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S. Korea applies for local mask dance's UNESCO listing

All News 16:16 April 02, 2020

SEOUL, April 2 (Yonhap) -- South Korea has applied for the inscription of the country's traditional mask dance drama "talchum" on UNESCO's intangible cultural heritage list, the heritage agency here has said.

The Cultural Heritage Administration said the application for the inscription on the Representative List of Intangible Cultural Heritage of Humanity, filed by the United Nations Educational, Scientific and Cultural Organization (UNESCO), was submitted to the U.N. body's headquarters Wednesday.

UNESCO's Secretariat and other assessment bodies will review the candidacy before its Intergovernmental Committee for the Safeguarding of the Intangible Cultural Heritage makes the final decision during its 17th meeting slated for December 2022, according to the administration.

South Korea has 20 entries on UNESCO's Intangible Cultural Heritage lists -- the Representative List of the Intangible Cultural Heritage of Humanity and the List of Intangible Cultural Heritage in Need of Urgent Safeguarding. They include "ssireum," or traditional Korean wrestling, which was inscribed in 2018 following joint efforts by South and North Korea.

This image provided by the Cultural Heritage Administration shows a regional variation of the traditional Korean mask dance drama "talchum" from Pongsan County in North Korea's North Hwanghae Province. (PHOTO NOT FOR SALE) (Yonhap)

Talchum combines dance with an accompanying narrative and has the characteristics of both performing arts and drama.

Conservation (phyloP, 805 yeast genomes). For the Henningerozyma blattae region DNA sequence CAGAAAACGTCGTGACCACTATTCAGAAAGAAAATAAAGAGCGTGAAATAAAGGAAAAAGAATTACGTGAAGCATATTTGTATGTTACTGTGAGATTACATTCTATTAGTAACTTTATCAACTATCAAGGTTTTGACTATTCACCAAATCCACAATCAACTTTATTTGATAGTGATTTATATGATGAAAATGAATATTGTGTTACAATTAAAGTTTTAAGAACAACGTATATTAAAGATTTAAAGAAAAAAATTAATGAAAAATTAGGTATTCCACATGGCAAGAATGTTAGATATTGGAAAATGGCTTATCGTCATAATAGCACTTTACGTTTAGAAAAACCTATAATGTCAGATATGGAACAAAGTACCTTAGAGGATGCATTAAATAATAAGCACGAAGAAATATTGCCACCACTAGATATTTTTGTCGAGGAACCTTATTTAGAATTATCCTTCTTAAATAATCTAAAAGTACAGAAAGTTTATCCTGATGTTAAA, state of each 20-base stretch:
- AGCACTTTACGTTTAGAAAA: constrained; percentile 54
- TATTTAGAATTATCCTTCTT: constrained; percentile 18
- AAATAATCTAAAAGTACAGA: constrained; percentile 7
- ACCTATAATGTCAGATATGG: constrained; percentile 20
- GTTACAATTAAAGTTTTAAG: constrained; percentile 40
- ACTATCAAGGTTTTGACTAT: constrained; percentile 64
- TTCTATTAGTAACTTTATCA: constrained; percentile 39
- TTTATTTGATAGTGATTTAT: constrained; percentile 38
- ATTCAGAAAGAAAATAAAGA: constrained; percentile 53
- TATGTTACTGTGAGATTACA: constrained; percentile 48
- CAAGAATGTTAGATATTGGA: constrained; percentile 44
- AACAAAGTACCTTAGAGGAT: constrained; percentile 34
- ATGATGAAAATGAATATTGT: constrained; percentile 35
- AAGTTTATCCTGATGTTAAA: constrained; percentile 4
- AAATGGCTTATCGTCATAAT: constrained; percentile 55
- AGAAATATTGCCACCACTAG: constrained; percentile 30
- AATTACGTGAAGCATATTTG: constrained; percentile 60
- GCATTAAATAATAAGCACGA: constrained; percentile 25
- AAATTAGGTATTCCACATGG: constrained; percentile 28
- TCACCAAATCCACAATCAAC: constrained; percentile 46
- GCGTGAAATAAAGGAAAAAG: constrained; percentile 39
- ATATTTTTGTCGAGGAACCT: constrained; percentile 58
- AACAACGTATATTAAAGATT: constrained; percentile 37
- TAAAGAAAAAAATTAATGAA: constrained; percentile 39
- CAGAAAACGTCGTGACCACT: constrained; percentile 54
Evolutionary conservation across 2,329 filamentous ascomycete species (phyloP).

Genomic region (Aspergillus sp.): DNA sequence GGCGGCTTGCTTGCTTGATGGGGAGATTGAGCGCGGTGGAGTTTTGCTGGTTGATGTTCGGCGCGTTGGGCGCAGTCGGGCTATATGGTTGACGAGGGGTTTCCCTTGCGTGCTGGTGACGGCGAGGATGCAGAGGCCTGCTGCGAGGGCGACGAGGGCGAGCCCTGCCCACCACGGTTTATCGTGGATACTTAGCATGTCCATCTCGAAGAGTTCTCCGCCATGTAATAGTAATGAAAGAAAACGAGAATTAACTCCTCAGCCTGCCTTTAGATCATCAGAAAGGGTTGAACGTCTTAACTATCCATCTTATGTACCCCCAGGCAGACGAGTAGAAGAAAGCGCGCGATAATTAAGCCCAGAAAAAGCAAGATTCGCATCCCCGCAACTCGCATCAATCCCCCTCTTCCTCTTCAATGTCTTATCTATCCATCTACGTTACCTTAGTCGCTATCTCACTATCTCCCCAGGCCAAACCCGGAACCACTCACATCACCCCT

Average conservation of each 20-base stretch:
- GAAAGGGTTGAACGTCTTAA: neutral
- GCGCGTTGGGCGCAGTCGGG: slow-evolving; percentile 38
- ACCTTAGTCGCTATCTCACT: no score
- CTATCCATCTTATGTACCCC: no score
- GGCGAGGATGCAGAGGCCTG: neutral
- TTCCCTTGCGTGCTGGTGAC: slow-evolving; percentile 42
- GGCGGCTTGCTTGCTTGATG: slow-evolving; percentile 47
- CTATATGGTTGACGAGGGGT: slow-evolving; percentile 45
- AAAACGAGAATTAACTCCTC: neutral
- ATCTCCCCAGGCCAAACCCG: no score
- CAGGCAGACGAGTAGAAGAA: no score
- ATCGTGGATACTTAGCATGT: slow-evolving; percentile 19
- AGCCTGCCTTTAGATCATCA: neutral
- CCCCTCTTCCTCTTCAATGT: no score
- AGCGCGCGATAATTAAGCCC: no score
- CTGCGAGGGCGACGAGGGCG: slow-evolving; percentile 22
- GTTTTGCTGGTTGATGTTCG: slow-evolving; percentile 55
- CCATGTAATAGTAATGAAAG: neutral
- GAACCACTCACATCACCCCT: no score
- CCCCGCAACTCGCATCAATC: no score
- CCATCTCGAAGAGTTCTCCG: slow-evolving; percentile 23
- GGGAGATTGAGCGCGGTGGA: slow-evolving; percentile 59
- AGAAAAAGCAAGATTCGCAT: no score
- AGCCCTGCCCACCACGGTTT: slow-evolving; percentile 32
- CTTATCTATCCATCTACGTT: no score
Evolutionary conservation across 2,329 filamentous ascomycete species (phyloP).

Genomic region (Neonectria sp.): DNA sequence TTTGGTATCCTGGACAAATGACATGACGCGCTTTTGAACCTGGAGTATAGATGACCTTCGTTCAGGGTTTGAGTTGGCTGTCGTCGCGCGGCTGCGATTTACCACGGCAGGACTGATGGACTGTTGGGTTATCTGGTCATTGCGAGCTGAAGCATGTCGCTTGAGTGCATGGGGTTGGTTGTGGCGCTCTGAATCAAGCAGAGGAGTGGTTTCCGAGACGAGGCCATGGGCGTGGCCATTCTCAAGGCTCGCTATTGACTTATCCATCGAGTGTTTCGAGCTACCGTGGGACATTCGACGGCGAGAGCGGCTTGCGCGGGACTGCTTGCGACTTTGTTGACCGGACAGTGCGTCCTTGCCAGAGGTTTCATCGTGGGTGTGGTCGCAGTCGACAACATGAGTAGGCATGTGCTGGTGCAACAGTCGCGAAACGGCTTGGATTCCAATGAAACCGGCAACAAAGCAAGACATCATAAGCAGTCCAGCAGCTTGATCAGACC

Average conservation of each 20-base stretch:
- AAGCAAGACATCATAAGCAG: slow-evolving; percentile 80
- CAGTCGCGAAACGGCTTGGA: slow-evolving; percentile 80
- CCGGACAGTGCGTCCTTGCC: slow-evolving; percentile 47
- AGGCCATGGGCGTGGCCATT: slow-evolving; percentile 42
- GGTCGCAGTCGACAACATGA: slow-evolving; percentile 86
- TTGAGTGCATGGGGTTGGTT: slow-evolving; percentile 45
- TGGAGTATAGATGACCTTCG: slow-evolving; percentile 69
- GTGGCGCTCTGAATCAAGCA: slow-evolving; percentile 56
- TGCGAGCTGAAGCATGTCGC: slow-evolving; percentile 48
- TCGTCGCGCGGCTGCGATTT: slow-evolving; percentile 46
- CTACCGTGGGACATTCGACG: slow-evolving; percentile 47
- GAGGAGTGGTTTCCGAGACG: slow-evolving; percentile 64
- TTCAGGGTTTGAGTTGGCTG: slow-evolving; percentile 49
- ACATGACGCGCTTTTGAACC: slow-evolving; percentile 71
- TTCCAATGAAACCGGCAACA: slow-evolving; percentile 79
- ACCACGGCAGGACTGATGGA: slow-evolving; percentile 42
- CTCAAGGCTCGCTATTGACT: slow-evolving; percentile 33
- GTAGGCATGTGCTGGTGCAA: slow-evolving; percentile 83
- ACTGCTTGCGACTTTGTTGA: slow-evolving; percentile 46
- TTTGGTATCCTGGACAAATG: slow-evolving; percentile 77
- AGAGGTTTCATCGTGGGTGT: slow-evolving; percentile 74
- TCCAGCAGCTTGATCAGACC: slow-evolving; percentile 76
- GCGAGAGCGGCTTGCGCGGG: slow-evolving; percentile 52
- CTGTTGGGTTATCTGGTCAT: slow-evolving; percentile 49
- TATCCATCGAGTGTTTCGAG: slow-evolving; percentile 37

Like other traditional Korean communal performances, talchum relies on humor and satire to depict social problems.

The genre involves two-way interaction, relying on the audience's response, such as jeering and cheering, for the show to progress.

The Cultural Heritage Administration considered talchum's influence on Korea's modern arts in its application for inscription on the UNESCO list.

According to the agency, the repeated recreation of talchum in Korean history helped bolster the identity and continuity of the Korean community.

Talchum has many different variations depending on regions. Currently, 13 regional versions, including those from Tongyeong, Yangju and the North Korean county of Pukchong, are classified as National Intangible Cultural Heritage.

"For talchum's successful inscription on the UNESCO list, we will work closely with other cultural preservation agencies and government bodies," the agency said.

This image provided by the Cultural Heritage Administration shows a regional variation of the traditional Korean mask dance drama "talchum" from the town of Gasan in South Gyeongsang Province. (PHOTO NOT FOR SALE) (Yonhap)


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